Something very strange happened to me recently — I started drinking lager. This might not sound strange to some people, but it was a great surprise for me and I’m still trying to comprehend how it happened.
I grew up in Yorkshire and spent a fair amount of my childhood socialising in real ale pubs, before graduating to drinking and working in them (not always in that order). As such, I never went through the stereotypical teenage phase of drinking cheap lager. While my friends were smashing back cans of Carling or Fosters in the park, I’d be the oddball with a bottle of Theakston’s Old Peculiar or Old Speckled Hen.
Ale was part of my cultural identity, as was a disdain for lager. You may be familiar with the legendary Hobgoblin advertisement that says “Afraid of the dark, Lager Boy?” We had that poster on the wall in a few of the pubs I worked in, and I always identified strongly with its message. It made me feel part of something important, cool and undeniably correct.
When I moved to this side of the world in 2010 and started working with craft beer, I developed more appreciation for beers that were very cold and very fizzy, not to mention more heavily-hopped than I was used to. I also discovered a few high-quality lagers produced by some great breweries, but I still found these too light-bodied and bland for my taste (and perhaps my ignorance). I was young and I wanted to be smacked in the face with flavour!
It was in October 2022 that my devout ale-allegiance began to crumble. I was visiting Sheffield in the UK and experiencing an incredible selection of new breweries (about 20 since my previous visit!), the highlight of which was Saint Mars of the Desert. On a Saturday afternoon, my brother and I worked our way through the full range of beers on tap, including phenomenal coolshipped-IPAs and wild sours, and at the end of it all my favourite beer was an amber lager. It was a phenomenal beer with incredible balance and depth – simple and perfect – but the fact that it was my overall favourite was deeply disconcerting. I tried not to dwell on it too much though – ‘what happens in Sheffield stays in Sheffield’.
However, things went from bad to worse. Shortly after my return to New Zealand, I picked up a bottle of Brood Fermentation’s Truce; a barrel-aged apricot lager, and probably the best lager I’ve ever tasted. ‘Oh shit’, I thought to myself, ‘I think I like lager now.’ It was thoroughly unnerving — how could such a fundamental part of my identity be undermined? It was like the time I accidentally bought toilet paper with a frilly pattern printed on it – I instantly felt like a bad actor in an embarrassingly inaccurate biopic of my life.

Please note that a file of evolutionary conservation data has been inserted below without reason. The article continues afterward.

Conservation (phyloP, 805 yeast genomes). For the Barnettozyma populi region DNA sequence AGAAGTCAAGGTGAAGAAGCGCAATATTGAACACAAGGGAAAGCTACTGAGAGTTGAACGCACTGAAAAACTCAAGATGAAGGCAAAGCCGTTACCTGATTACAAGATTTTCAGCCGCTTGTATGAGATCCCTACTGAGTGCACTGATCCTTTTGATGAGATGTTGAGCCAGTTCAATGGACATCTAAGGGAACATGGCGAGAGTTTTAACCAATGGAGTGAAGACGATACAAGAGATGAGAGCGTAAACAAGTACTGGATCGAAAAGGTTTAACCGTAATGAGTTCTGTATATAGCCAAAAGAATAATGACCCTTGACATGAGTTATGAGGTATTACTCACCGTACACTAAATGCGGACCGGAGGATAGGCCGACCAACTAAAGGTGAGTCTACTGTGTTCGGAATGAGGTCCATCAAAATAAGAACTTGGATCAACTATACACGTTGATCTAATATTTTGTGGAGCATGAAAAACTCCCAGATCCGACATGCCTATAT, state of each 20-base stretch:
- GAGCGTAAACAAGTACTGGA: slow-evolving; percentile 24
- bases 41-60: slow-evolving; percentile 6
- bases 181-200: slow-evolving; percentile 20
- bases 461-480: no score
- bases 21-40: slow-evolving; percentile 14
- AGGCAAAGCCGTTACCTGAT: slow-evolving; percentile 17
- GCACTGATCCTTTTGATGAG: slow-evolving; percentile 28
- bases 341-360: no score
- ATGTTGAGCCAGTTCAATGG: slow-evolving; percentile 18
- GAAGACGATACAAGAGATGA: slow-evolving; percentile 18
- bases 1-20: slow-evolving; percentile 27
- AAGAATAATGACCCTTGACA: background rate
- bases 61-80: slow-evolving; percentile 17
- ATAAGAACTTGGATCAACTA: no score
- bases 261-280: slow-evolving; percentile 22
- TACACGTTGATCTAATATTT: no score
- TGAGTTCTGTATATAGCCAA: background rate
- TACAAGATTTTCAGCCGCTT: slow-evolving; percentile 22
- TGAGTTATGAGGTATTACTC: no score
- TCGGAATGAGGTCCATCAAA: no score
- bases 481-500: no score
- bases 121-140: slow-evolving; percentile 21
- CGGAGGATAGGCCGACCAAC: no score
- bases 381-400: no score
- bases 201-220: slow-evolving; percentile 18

Having brooded on this transformation for a few months – whilst keeping it very much to myself — I think I’ve figured out the cause. For the past few years, I’ve been getting heavily into sour beers, with a particular focus on wild and spontaneous fermentation. Drinking these beers has given me an appreciation for more light-bodied, highly-refreshing and champagne-like beers. Somehow this acted as a secret backdoor into the bright and sparkling world of lager. Considering wild beers are so niche, it’s bizarre that they led me to the most mainstream style of beer. It’s a bit like how listening to old jazz records helped me develop an appreciation for commercial hip-hop. I suppose sometimes you fall so far down the cavern of obscurity that you end up popping out on the other side.
Having said that, the lagers I’ve been enjoying over the past few months are a long way from the mainstream. It’s been fantastic to discover the innovation and experimentation that’s happening with lager right now, and it definitely feels like the perfect time to explore what’s on offer.
Of course, there are some amazing dark lagers and strong lagers (like doppelbock) that are deep, rich, and more appealing to ale drinkers, but my focus for this article is light and pale lagers that are perfect for drinking in the sun…
Brood Fermentation Truce
Bright, unfiltered lager aged in barrels for two years after being refermented with local Nelson apricots. Liquid gold!
Altitude Brewing Zen Shiro Sake Pilsner
Incredibly elegant and nuanced pilsner with distinct rice wine, stone fruit and floral notes. Made in collaboration with Queenstown’s Zenkuro Sake.
Small Gods Siding with Chaos Against Good Order
NZ Pilsner that spent 5 months in stainless steel with Brettanomyces Bruxellensis. Dry, funky, tropical and brioche-y. A phenomenal beer!
Zeelandt Jerry Rig
Traditional Munich-style Helles brewed to absolute perfection. Here’s hoping Zeelandt recovers quickly from Cyclone Gabrielle and continues brewing this beauty.
McLeod’s Far North Chili Pils
Exceptionally well-balanced pilsner with a hearty chilli-kick. Great for pairing with many styles of food, particularly Vietnamese or Thai.
Duncan’s Yum Yum Yuzu
Dry and refreshing Japanese-style lager that bursts with distinctive yuzu citrus flavour. Another highly versatile beer for food matching – try it with sushi, pad thai or pizza!